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Students, teachers lean away from Mrs.

The+use+of+Ms.+has+become+more+common%2C+even+with+teachers+who+are+married.+
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Students, teachers lean away from Mrs.

The use of Ms. has become more common, even with teachers who are married.

The use of Ms. has become more common, even with teachers who are married.

Melanie Mnirajd

The use of Ms. has become more common, even with teachers who are married.

Melanie Mnirajd

Melanie Mnirajd

The use of Ms. has become more common, even with teachers who are married.

By Megan Neal, Piper High School in Kansas City, Kansas

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Students learn to address their teachers by a specific title and when to use each one in elementary school. However, the use of honorifics in schools has changed. Many teachers and students find themselves only using the title Ms., even when they fit into the category for a different title.

While men only have one honorific, women have three that are based off of marital status. According to Grammarly.com, Miss. should be used when address an unmarried women, while Mrs. is reserved for married and widowed women. Ms., however, can be used when the marital status of a woman is unknown. Using Ms. became more popular in the 1970’s, just 50 years after women were given the right to vote, being an equivalent to the title of Mr. that is used for married and unmarried men.

Theater teacher Tori Deneault prefers her student’s to call her Ms., even though she is married.

“Essentially, one of the first things you know about someone is their name. I feel that who I am is not defined by my marital status, and that someone should know me before knowing rather or not I am married,” Deneault said. “My husband doesn’t particularly agree with this choice, but he understands that my personhood is more important to others than legal relationships that I have entered.”   

For junior Caroline Zimmerman, sticking to one title can save her from addressing her teachers wrong.

“If I don’t know if the teacher is married, it’s easier to stick with one title for all of them,” Zimmerman said. “It also just sounds better to me contextually.”

Deneault agreed, and said in some cases, it is better to stick with a generic term than assume, along with the feminist movement of keeping personal lives more private.

“Societally, it can no longer be assumed that adult women are all married,”  Deneault said. “Also, they [students] don’t want to awkwardly get it wrong. Teachers are moving to it because of either the feminist argument I’ve mentioned, because there is an increased focus on keeping our personal lives out of the classroom, and because it’s just easier for students.  Also, sometimes teachers’ lives change (divorce, out-of-wedlock pregnancies, etc) and those things aren’t really students’ business. Using Ms. generically avoids complications that might otherwise lead to potentially career-limiting issues.”

Unlike Deneault, english teacher Tiffany Scheffler does not have a preference as to what students refer to her as.

“Sometimes people call me Ms. Sweany or Ms. Schmeltzer and I don’t even mind,” Scheffler said. “Honestly, I think sometimes we’re just not annunciating, so it all sounds like Ms. when we say it out loud.”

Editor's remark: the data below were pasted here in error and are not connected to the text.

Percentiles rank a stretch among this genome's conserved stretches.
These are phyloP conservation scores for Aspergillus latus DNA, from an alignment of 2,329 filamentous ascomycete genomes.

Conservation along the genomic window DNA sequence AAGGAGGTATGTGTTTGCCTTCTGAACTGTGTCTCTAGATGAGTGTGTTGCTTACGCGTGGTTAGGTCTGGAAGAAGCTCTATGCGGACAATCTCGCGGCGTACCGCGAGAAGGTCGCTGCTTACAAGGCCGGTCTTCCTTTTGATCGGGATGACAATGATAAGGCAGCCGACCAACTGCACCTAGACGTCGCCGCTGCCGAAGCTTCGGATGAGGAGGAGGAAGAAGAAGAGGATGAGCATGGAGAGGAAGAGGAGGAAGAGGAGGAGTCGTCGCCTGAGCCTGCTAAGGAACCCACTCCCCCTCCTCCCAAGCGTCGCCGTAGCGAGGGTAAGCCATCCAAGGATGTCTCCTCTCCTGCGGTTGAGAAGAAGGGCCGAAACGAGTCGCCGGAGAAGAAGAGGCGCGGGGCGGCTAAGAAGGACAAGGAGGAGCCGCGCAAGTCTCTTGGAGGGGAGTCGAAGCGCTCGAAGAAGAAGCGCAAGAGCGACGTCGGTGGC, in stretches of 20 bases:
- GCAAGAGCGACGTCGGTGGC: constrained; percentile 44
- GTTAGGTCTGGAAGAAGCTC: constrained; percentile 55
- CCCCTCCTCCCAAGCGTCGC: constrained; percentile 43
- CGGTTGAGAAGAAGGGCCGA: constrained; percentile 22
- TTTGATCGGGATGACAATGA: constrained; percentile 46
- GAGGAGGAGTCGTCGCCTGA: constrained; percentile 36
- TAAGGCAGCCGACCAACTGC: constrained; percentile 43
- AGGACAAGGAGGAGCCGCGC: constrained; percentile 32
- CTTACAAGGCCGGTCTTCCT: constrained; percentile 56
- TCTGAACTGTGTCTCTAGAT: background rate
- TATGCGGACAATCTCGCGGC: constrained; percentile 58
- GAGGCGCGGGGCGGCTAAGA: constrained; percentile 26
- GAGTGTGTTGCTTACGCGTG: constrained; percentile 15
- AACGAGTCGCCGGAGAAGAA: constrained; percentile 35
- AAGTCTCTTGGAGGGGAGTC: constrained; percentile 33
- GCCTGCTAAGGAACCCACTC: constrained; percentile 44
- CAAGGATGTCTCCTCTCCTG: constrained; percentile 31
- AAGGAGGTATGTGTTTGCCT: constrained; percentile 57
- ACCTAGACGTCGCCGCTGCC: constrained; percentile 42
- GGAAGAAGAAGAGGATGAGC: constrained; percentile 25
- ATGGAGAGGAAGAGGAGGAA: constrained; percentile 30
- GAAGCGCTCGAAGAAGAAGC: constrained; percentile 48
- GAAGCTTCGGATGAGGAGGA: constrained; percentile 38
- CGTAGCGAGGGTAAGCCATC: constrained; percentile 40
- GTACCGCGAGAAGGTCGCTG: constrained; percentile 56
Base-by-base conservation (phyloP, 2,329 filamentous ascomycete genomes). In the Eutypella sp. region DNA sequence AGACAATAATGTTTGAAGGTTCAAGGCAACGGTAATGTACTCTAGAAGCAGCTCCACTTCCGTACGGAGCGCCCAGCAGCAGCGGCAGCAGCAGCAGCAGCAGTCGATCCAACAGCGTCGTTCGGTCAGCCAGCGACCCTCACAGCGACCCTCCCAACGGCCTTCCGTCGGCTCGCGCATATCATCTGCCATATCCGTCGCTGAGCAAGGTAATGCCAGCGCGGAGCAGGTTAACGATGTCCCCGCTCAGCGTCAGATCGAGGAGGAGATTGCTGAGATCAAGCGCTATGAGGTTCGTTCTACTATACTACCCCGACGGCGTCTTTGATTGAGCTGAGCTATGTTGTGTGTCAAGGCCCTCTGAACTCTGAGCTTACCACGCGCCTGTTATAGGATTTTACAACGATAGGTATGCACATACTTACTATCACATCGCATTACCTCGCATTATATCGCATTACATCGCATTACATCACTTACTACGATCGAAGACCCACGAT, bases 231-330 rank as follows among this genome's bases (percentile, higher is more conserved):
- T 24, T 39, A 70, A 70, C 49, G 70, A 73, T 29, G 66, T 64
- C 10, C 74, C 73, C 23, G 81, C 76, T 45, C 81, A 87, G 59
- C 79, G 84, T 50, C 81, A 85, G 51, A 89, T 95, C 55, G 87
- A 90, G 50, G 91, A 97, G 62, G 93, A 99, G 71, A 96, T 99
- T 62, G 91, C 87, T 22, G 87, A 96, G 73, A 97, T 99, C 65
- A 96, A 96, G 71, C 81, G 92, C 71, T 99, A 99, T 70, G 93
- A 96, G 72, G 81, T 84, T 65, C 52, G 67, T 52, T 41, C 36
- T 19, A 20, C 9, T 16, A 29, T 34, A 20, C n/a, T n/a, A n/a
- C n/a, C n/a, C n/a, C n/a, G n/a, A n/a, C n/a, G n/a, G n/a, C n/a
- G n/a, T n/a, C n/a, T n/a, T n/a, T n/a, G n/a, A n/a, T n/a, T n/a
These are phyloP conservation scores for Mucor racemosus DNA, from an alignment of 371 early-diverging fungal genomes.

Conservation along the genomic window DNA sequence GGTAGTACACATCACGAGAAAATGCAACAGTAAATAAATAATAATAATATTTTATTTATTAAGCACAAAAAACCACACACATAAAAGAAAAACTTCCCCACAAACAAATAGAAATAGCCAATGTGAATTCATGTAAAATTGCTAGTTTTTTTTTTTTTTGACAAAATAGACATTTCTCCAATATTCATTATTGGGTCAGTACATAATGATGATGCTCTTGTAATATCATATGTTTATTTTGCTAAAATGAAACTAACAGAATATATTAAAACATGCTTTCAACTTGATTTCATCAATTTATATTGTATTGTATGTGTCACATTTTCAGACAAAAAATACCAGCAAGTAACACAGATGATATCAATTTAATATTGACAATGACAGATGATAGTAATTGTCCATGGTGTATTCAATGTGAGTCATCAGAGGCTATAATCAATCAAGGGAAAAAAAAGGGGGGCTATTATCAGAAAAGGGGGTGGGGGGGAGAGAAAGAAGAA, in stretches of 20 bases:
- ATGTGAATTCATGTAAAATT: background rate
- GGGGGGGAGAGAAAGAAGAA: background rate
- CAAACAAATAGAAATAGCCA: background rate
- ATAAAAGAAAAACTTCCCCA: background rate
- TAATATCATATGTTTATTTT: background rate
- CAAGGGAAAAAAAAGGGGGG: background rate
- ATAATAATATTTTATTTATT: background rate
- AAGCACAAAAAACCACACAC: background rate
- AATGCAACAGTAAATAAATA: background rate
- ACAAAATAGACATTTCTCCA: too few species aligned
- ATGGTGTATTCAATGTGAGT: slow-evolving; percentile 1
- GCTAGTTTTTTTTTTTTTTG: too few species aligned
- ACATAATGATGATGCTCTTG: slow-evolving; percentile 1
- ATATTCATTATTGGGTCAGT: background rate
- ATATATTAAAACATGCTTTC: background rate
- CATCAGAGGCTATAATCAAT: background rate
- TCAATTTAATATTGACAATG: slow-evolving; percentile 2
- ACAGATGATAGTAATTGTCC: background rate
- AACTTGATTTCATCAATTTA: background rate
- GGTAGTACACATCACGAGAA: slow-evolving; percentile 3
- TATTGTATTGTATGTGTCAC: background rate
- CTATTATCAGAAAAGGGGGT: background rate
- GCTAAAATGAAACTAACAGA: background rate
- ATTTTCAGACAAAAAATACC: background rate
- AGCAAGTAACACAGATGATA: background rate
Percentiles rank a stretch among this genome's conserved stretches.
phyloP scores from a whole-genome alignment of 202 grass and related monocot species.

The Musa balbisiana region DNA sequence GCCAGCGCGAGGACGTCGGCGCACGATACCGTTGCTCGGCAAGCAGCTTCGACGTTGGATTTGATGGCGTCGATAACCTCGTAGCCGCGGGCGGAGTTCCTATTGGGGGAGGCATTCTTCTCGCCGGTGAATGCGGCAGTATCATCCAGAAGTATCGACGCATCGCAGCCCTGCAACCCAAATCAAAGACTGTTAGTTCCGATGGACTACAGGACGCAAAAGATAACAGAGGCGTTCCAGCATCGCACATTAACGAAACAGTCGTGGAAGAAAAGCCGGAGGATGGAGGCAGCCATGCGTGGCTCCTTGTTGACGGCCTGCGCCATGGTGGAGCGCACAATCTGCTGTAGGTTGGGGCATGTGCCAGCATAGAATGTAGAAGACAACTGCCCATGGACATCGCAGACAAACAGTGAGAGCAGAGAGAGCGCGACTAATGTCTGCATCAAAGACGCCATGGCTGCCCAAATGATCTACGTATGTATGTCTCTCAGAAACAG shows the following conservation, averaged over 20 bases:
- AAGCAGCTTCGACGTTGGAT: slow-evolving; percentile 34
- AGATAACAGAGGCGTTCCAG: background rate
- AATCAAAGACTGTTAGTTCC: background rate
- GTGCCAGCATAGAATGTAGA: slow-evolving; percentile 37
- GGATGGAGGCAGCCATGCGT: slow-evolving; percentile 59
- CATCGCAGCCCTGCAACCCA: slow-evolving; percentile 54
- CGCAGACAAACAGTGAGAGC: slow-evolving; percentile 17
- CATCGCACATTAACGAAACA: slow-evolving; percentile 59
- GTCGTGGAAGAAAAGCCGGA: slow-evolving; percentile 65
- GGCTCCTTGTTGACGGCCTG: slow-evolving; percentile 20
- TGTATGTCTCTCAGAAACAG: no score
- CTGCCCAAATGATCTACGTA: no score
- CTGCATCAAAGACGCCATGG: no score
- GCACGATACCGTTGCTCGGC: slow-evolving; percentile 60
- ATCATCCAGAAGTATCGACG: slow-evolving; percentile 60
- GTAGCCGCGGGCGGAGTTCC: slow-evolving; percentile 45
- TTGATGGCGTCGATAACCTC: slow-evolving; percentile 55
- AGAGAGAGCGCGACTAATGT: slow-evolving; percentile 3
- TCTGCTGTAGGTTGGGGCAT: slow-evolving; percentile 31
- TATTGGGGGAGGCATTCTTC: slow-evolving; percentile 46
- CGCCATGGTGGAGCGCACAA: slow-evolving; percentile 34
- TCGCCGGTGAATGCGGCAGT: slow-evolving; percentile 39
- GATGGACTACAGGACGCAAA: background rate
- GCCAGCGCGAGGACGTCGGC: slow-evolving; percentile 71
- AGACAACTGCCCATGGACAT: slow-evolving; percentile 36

Although Scheffler doesn’t have a personal preference, she believes students should always use what the teacher prefers.

“I don’t think we should attempt to adopt one as many people view them as a marker of respect or an indication of their age or experience and wish to be referred to as Miss or Mrs.,” Scheffler said. “I think if a student is in doubt, they should use Ms. for their female teachers. It gets the job done. However, I feel like we should always defer to what someone prefers to be called.”

For Scheffler, the way students refer to teachers is all about the respect and relationship they have with each other.

“Some students call me “Scheffler” without any prefix at all,” she said. “Some staff members are referred to simply as ‘coach’ or some abbreviation or nickname that develops over the course of a team or activity, and I don’t think it’s disrespectful to refer to them in that way as long as they’ve established that name/title within the group.”

However, Zimmerman thinks the use of such titles has more meaning, equality within genders.

“Gender roles have ultimately changed in American society,” Zimmerman said.  “I do believe we should eliminate the different forms of Ms. It doesn’t seem fair that men only have one title while women are expected to have multiple based on their marital status. We don’t live in the 1800s anymore- women can get married when they want, how they want, and to whomever they want. We shouldn’t be expected to use all these different titles in a society that no longer cares if we’re married or not. We need one title for women to show that we are empowered, and have just as many rights as men do.”

Similarly, Deneault hopes in the future a gender-neutral title will be made.

“I would love it if our society didn’t use gender-based prefixes.  The English language doesn’t currently have one of those though, so that becomes difficult,” she said. “I think the need for such a term is certainly already here, but so many of these issues require social acceptance before they become codified.  Language requires communal usage to have meaning. And that takes longer than we’d sometimes like. An in-between step would certainly be moving to a scenario where only Ms. is used, and that is something that we can individually control.”

This story was originally published on KC Piper News on April 16, 2019.

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